A shift to virtual learning has undoubtedly presented itself with technical difficulties. Rulon said his classes experienced technology issues, such as recording and sound problems, which are not conducive to learning a foreign language.
“I have a student who’s attending from another country with a pretty serious time difference, and I’ve been trying to record classes so that she can watch them at any time that’s not in the middle of the night,” Rulon said. “I’ve managed to post, I think, three class recordings for her out of the five weeks.”
The most substantial challenge Rulon faced this semester was the inability to give virtual attendees the pronunciation help needed to succeed in a foreign language class.
Rulon said that the Zoom chat option was advantageous for shy students and sharing responses with the class. However, he also said it is more difficult from a professor’s perspective to determine if students on Zoom are truly engaged with the course material.
Regarding in-person teaching, Rulon does not have many concerns due to the limited number of students who attend face-to-face lectures and because the attendees have been following the COVID-19 protocols the university implemented.
“I’m not feeling like I am in terrible danger,” Rulon said. “The students in my classes seem to be taking COVID safety pretty seriously. I made it clear that if they show up without a mask, they’re not coming into the classroom. We’ve been keeping the windows open and the doors open for fresh air.”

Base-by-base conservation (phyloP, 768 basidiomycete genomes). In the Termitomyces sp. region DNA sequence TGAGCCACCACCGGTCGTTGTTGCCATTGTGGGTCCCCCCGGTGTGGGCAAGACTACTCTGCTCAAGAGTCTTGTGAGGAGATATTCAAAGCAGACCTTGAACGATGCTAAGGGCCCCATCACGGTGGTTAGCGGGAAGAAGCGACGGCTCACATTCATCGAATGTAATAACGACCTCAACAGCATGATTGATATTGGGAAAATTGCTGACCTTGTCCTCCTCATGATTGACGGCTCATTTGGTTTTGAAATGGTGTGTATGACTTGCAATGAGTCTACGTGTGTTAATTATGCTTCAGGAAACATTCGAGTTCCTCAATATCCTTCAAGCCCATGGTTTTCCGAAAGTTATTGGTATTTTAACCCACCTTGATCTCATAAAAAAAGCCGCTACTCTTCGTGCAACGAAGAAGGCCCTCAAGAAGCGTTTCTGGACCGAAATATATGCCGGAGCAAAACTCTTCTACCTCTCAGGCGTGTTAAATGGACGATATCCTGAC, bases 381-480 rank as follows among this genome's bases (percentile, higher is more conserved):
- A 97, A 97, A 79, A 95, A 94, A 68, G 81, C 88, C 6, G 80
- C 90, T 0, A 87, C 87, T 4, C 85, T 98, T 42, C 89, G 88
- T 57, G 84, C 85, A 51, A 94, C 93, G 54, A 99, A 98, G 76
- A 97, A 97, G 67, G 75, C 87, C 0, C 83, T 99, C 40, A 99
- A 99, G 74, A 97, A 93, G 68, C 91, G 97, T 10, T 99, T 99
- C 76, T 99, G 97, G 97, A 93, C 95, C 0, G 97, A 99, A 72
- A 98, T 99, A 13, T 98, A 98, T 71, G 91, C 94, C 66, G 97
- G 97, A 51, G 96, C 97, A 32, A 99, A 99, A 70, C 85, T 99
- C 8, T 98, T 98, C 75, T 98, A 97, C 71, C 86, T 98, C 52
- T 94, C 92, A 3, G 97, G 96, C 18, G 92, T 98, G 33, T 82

Rulon said he and his students are also actively using “tequila wipes” to clean the classroom before and after lectures. More specifically, he calls them “tequila wipes” due to their awful smell resembling tequila.
Cate Ellis, a professor in the Department of Theatre, is currently in her 16th year as a professor at NAU. Ellis is teaching technical classes, including costume construction and introduction to design classes this semester.
Ellis’s costume construction class requires the use of a sewing machine, so unless students have access to a machine from home, they must attend in-person classes. Since early July, Ellis has been preparing demonstration videos for her students, which she said have their respective advantages and disadvantages.
“The disadvantage of this is that even though I started back in July, I’m still making these videos because they take more time than I anticipated,” Ellis said. “The benefit is that in the spring I will have those.”
Due to the nature of her costume construction class, Ellis averages nine people, including herself, in the classroom at any given time. Ellis and the Department of Theatre’s expectations are to trust students and faculty; however, safety concerns are still present.